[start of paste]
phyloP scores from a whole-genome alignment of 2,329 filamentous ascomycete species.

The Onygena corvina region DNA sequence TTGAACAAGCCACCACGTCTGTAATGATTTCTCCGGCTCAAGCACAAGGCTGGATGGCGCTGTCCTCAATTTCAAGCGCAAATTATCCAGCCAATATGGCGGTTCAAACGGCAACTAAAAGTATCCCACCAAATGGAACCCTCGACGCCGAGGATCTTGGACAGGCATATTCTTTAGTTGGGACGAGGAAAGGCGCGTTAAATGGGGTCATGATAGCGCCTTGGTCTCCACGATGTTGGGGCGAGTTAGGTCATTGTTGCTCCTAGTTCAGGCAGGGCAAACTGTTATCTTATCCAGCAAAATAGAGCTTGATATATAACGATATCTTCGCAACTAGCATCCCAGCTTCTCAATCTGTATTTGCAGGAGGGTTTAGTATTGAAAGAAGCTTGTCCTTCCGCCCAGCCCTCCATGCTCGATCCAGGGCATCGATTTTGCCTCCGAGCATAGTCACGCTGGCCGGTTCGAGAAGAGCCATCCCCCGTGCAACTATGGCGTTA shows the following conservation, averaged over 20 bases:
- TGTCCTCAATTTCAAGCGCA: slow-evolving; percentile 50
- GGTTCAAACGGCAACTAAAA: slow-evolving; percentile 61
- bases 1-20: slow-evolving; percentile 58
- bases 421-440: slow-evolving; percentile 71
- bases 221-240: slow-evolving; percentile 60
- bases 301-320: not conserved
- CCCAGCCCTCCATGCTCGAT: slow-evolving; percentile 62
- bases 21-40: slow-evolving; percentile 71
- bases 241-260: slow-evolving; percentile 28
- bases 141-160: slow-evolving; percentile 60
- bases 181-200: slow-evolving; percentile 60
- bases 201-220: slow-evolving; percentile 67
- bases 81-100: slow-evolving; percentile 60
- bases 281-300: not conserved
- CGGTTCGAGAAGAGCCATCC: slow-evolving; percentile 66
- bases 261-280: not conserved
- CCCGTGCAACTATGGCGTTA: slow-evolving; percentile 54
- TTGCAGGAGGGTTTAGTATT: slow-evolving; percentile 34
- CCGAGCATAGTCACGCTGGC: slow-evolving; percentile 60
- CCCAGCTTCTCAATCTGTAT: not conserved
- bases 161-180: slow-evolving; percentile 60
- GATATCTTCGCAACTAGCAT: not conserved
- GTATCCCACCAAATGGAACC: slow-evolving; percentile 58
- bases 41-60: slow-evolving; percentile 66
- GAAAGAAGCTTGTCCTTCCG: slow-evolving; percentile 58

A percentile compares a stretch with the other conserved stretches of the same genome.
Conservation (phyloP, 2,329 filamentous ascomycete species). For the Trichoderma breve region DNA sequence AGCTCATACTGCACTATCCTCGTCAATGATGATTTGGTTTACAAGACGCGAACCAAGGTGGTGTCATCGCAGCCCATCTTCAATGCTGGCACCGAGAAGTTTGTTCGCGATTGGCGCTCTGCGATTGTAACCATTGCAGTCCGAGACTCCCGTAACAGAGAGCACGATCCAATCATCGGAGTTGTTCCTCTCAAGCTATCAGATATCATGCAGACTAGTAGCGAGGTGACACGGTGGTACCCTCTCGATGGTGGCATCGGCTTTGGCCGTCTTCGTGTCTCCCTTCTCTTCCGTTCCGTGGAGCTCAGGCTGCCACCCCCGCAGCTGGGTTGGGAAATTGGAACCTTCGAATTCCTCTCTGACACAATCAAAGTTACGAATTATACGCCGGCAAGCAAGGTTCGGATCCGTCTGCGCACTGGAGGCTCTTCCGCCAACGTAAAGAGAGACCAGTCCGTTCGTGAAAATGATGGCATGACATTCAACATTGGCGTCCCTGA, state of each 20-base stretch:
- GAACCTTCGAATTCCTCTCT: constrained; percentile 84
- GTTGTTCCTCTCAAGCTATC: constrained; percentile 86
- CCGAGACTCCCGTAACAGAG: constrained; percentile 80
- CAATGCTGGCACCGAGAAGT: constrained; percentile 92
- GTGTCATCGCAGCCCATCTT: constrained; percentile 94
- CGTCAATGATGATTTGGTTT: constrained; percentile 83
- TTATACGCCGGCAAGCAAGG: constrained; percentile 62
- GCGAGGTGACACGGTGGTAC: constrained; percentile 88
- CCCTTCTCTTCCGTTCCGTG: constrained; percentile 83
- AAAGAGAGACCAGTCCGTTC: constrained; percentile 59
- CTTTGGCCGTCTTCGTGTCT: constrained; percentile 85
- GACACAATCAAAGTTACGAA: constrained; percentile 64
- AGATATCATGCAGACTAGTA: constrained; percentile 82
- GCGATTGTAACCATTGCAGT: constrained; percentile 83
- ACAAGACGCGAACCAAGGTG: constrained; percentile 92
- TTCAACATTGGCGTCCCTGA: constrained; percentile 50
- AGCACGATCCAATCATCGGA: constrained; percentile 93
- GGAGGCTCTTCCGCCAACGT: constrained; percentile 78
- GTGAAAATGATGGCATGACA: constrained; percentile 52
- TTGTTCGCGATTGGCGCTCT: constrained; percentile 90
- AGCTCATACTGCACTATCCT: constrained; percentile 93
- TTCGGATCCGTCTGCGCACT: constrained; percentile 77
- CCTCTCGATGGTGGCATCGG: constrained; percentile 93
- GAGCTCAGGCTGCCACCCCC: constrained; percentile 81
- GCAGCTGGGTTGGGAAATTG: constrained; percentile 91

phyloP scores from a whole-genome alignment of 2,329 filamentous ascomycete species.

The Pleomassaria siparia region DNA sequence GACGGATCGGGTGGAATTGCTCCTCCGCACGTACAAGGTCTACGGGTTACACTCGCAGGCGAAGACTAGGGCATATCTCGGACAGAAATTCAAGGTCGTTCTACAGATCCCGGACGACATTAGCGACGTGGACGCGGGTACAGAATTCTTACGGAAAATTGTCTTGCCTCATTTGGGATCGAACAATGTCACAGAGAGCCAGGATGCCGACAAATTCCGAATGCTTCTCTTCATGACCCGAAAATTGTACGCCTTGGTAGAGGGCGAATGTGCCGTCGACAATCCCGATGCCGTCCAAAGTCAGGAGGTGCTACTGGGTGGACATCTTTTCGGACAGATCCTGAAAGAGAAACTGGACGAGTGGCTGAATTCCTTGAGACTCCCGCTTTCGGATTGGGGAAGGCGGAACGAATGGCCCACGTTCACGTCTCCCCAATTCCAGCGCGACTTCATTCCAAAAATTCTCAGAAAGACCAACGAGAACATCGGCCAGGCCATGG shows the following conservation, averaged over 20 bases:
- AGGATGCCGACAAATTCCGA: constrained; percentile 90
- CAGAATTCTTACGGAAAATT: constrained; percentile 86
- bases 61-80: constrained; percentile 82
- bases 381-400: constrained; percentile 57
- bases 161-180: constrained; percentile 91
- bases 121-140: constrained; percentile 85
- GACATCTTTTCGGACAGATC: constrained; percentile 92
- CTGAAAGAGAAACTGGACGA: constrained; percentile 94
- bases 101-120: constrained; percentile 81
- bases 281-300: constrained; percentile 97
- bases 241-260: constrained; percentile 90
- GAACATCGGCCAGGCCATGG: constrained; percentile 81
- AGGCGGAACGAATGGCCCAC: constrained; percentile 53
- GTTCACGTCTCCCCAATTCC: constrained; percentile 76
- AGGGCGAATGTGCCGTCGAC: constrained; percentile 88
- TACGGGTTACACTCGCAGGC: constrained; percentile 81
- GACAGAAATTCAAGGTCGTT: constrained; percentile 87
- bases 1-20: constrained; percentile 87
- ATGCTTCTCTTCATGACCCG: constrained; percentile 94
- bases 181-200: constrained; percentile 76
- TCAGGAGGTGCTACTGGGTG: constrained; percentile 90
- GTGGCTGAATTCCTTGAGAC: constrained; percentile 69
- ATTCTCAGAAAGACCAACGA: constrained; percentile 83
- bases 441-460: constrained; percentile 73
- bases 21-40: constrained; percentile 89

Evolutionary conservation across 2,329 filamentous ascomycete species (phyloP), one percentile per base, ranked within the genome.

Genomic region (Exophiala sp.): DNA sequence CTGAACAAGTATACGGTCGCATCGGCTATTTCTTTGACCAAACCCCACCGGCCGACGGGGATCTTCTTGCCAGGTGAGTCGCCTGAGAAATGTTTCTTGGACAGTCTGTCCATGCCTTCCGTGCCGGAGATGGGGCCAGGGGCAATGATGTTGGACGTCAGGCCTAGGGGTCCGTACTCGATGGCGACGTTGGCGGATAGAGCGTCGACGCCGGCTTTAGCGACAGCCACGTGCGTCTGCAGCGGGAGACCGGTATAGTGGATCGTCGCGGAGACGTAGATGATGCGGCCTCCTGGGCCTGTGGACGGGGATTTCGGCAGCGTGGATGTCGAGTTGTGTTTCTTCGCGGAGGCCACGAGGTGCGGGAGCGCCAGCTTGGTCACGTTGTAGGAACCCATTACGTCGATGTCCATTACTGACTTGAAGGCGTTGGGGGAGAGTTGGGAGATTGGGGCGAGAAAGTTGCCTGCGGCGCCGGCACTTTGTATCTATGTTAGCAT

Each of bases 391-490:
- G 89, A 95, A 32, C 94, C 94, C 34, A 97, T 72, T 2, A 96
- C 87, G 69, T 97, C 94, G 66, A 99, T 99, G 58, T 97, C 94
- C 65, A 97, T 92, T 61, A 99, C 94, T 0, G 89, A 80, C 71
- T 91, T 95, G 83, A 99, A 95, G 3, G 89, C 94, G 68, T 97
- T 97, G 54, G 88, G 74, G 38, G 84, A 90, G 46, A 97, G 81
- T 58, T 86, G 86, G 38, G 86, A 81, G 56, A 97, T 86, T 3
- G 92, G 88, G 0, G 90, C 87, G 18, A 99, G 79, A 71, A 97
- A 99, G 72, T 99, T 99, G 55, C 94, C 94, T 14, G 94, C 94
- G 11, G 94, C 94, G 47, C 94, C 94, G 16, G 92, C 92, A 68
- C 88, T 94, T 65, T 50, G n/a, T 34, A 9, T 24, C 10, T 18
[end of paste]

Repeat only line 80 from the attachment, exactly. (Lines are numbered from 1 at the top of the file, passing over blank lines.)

- bases 441-460: constrained; percentile 73